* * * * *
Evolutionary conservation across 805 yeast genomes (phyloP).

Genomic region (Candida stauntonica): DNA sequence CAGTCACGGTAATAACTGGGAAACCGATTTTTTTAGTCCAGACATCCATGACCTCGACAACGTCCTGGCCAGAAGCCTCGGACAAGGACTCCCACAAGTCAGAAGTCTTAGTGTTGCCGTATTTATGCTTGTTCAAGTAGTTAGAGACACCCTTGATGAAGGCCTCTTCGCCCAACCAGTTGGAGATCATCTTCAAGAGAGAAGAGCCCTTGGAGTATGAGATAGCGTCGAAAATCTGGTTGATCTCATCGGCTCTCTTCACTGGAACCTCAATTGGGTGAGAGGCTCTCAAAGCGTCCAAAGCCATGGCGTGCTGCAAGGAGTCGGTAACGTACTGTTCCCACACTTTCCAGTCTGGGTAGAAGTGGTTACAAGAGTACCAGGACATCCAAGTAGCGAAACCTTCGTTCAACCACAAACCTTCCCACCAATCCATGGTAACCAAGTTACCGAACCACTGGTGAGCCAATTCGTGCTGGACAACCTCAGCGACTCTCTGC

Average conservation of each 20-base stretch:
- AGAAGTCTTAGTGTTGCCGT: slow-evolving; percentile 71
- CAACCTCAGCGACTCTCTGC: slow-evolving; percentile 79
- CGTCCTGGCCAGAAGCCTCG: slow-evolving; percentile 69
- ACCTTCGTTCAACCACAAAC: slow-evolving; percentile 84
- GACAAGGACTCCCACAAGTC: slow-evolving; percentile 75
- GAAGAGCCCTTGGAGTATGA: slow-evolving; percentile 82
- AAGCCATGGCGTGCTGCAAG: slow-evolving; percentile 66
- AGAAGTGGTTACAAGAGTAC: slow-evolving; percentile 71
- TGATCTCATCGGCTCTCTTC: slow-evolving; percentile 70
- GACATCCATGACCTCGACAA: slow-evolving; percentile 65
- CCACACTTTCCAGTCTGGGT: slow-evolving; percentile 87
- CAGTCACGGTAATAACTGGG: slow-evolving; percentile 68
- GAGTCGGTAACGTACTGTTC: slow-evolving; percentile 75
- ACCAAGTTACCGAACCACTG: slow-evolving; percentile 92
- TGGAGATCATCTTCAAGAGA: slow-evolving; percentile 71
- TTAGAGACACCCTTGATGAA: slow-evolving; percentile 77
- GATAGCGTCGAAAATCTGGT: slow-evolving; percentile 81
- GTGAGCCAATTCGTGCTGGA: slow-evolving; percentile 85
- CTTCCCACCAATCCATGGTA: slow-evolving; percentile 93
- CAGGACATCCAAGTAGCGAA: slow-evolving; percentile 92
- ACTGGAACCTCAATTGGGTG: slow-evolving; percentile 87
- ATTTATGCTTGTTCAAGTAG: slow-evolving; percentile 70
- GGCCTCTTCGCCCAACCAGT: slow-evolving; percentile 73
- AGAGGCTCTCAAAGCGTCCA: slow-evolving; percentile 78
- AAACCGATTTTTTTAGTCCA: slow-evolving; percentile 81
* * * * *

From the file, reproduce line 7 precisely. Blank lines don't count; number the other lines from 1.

- ACCTTCGTTCAACCACAAAC: slow-evolving; percentile 84